• Heritage High School

    AP Studio Art

    2-D Design

    Instructor: Ronald Fabin                               ronald.fabin@lcps.org                                           571 252-2800

    PREREQUISITE: Art III

    SUMMER ASSIGNMENT:

    This course begins at the end of your junior year.  You are to complete at least five pieces of work (not larger than 18” x 24”) over the summer for the AP 2-D Design class.  These must center on the elements and principles of design (value, color, form, shape, line, space and texture) (contrast, rhythm, unity, emphasis, pattern, movement and balance).

    This work will be due at the end of the second week of school in your senior year.  Your outside work will constitute 50% of your grade throughout the year in AP. Consequently, if you do not do this work, your average will be negatively impacted.

    At least five of the following assignments are to be completed over the summer:

    • A contour line drawing in pen of a figure.
    • A project in the media of your choice that emphasizes pattern or repetition.
    • A mixed media collage, which emphasizes pattern and texture.
    • A piece (portrait, self-portrait, landscape, or still-life) in which you use at least three different media, a wet medium, a dry medium and some collage element.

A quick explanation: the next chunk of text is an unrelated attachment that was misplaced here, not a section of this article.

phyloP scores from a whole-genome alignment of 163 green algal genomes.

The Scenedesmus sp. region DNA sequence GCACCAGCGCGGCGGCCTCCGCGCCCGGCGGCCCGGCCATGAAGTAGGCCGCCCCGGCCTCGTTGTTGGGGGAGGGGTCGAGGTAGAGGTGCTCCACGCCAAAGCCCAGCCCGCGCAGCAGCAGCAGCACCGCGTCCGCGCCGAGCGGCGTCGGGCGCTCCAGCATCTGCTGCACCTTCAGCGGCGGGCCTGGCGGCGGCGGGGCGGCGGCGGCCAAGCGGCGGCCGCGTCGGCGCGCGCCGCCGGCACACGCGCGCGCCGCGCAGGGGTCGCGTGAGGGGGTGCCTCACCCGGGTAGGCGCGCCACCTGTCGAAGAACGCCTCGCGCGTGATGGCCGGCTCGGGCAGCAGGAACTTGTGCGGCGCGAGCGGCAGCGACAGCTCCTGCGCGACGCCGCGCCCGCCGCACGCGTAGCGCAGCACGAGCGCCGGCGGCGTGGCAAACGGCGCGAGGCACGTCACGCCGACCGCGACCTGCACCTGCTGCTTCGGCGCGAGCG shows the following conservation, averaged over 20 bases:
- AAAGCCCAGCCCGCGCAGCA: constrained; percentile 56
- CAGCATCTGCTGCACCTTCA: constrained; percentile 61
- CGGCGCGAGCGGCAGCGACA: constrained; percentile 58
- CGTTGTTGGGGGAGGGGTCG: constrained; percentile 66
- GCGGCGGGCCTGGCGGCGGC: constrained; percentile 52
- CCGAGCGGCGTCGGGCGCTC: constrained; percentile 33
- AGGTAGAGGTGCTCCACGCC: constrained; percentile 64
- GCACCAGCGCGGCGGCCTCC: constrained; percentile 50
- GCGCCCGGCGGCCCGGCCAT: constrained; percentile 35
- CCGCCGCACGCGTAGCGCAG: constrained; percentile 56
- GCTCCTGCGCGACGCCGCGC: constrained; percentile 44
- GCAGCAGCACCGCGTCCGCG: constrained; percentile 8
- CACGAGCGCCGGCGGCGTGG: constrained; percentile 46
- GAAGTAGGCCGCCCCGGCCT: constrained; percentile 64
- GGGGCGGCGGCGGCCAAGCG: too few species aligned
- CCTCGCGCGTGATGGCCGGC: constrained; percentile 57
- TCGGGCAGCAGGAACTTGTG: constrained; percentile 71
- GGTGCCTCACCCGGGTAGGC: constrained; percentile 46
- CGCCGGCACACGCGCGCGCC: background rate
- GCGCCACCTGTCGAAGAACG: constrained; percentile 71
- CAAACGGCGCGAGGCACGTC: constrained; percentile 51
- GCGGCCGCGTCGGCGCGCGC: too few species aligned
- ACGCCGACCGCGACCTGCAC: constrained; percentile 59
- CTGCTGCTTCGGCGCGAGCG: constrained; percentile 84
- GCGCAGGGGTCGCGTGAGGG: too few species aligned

• A project that is completed in an analogous color scheme
    • A portrait or self-portrait in the style of another artist in which formal aspects of design are emphasized.
    • A self-portrait that expresses a specific mood/emotion for example, anger/rage melancholy/loneliness, happiness/joy, etc. Consider the development of the environment/setting as well.
    • A portrait, self-portrait, still-life, or landscape using either a complementary, analogous, or split-complementary color scheme.
    • A piece of art that includes several lines of text as a design element.
    • A graphite drawing of a still-life arrangement that contains reflective objects.  Your goal is to convey a convincing representation with a full range of values. To add interest to the composition, you might also want to render yourself being reflected in the objects.
    • A collection of four black and white photographs showing the same subject from different points of view.
    • A collection of three digital images that merge two or more images.
    • A drawing of your hands arranged in a variety of poses. You must carefully plan your composition in order for the separate units to work together visually.

     

    Heritage High School

    AP Studio Art

    Drawing

    Instructor: Ronald Fabin                      ronald.fabin@lcps.org                   571 252-2800

    PREREQUISITE: Art III

    SUMMER ASSIGNMENT:

    This course begins at the end of your junior year.  You are to complete at least five pieces of work (not larger than 18” x 24”) over the summer for the AP Drawing class.  These pieces will be due at the end of the second week of school in your senior year. Your outside work will constitute 50% of your grade throughout the year in AP. Consequently, if you do not do this work, your average will be negatively impacted.

    At least five of the following assignments are to be completed over the summer:

    • A portrait or self-portrait in the style of another artist in which formal aspects of design are emphasized.